Oluwatosin Ogunsola
I co-founded a biotech startup with other University of Maryland graduate students.

Currently, Tosin works for the U.S. Food and Drug Administration.

Class of: 2005 (Ph.D.)

After earning her doctorate in 2005, Oluwatosin Ogunsola continued to work in the Department of Chemical and Biomolecular Engineering as a postdoctoral fellow in the Complex Fluids and Nanomaterials Group, directed by Associate Professor Srinivasa Raghavan. She currently works for the FDA. We chatted with Oluwatosin to learn more about her experiences at the University of Maryland and her current work.

What kind of research did you do while you were a student?

My research was on the study of processing-structure-properties of titania nanoparticle aggregate films. With the increasing push to move toward using green technology in our homes and our environment, solar energy is getting to be more of a feasible idea. Understanding how processing techniques and parameters impact the properties of titania films is important because of the use of titania nanoparticles in novel, nanotechnology-based solar cells.

What sort of research are you performing as a postdoc?

I am studying the ability of nanoparticles such as liposomes to penetrate the skin and deliver drugs or cosmetics. This project is in collaboration with the FDA through JIFSAN  [the Joint Institute for Food Safety and Applied Nutrition].

What led you to this position?

I found out about an ORISE [Oak Ridge Institute for Science and Education] fellowship for the project while I was a graduate student in Dr. Ehrman's lab. I applied, was accepted and went from an ORISE fellow to a JIFSAN fellow.

Have you held any other interesting positions?

I co-founded a biotech startup with other University of Maryland graduate students. It's called Remedium Technologies and we're working on a product that uses specially-modified chitosan [a natural bipolymer found in crustaceans] to stop severe bleeding for up to several hours. It could help save people who would otherwise be too far away from a doctor or hospital. Remedium took second place at MTECH's [the Maryland Technology Enterprise Institute's] annual business plan competition. We were also semifinalists in Rice University's national business plan competition and were featured in a story about it on the CNN Money web site. Since then we've been awarded MIPS  [Maryland Industrial Partnerships] funding, which supports collaborative R&D projects between the university and industry.

How did your graduate school experience at UMD influence or aid what you do now?

My experience at UMD has helped me develop a great [professional] network. The postdoc position and startup company have come through people I have met here.

Why did you choose UMD and the Department of Chemical and Biomolecular Engineering?

I chose UMD and ChBE because I wanted to do my Ph.D. in chemical engineering, and I wanted to be in Maryland. When I came here to visit the school, the students and faculty I met were very nice and I felt at home with them. The variety of research being conducted was also interesting to me.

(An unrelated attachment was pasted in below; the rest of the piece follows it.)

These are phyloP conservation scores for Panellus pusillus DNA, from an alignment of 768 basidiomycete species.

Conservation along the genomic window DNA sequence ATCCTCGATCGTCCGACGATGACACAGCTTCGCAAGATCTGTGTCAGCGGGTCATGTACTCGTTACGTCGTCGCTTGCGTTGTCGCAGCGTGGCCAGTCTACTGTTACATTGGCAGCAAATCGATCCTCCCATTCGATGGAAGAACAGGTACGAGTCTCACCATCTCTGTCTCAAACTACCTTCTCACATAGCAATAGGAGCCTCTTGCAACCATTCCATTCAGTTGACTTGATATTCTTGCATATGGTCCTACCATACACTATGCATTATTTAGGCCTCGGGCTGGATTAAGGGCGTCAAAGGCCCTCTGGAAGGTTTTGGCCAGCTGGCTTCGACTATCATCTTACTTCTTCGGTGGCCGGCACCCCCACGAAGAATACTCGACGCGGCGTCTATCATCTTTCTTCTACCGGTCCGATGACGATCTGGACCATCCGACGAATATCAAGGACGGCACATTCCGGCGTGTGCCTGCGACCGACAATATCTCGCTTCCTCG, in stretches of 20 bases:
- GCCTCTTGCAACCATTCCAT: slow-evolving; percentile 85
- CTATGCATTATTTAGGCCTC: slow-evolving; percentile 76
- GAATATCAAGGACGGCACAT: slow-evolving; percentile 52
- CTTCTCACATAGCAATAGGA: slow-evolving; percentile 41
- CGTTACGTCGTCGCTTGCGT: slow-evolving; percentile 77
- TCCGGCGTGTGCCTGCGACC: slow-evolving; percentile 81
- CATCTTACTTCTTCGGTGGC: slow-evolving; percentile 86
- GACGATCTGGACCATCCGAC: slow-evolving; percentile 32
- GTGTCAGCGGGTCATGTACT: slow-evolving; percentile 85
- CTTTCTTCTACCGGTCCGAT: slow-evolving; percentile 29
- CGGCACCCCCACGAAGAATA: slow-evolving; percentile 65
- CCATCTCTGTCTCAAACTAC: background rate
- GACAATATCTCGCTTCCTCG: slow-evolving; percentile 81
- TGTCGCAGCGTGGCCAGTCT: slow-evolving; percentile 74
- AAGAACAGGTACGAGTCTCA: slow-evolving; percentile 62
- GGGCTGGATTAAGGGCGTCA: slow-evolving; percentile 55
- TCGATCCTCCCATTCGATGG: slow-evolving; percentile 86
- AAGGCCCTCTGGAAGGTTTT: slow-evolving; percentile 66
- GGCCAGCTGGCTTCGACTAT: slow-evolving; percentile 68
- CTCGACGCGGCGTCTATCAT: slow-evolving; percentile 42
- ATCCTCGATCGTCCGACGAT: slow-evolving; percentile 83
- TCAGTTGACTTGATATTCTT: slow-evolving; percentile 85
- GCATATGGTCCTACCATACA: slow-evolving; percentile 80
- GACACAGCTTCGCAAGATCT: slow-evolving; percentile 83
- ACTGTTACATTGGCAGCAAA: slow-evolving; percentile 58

What was or is the best thing about your UMD experience?

The people I have worked with. My [graduate] advisor, Dr. [Sheryl] Ehrman, is an amazing person. She really helped guide me and opened up networks for me. She always wanted the best career path for me. The other students were also great. Now being a postdoc [here in the department], it has carried on as I work for Dr. [Srinivasa] Raghavan, who also guides me and wants me to be on the career path I want. The students in my new lab are also amazing. In fact I have to say I have been really blessed with the people I have been in contact with and that is the best thing about my UMD experience.

Why would you recommend chemical and biomolecular engineering as a career?

Because it opens up so many doors for career opportunities for you. You can work in various industries such as pharmaceuticals, oil, chemical, cosmetic, consulting, venture capital, private equity, etc.

What advice do you have for undergraduates considering graduate studies in ChBE?

Know why you want to do it and what career path you want to go after so you can evaluate whether graduate school will be helpful. If it is, research the [prospective] school, visit the school, and research the department and the variety of research that has been conducted in it.

What advice do you have for current graduate students in ChBE who are working on their M.S. or Ph.D.?

Be patient. Don't let the frustration of very slow results get to you. One day it will all be worth it spending all those years on research.

Are you involved in any other interesting activities, either personal or related to engineering?

I co-founded a mentoring program to raise the next generation of leaders at my church. Being able to give back to society keeps me busy and fulfilled.

*Learn more about Oluwatosin's research group and Remedium Technologies: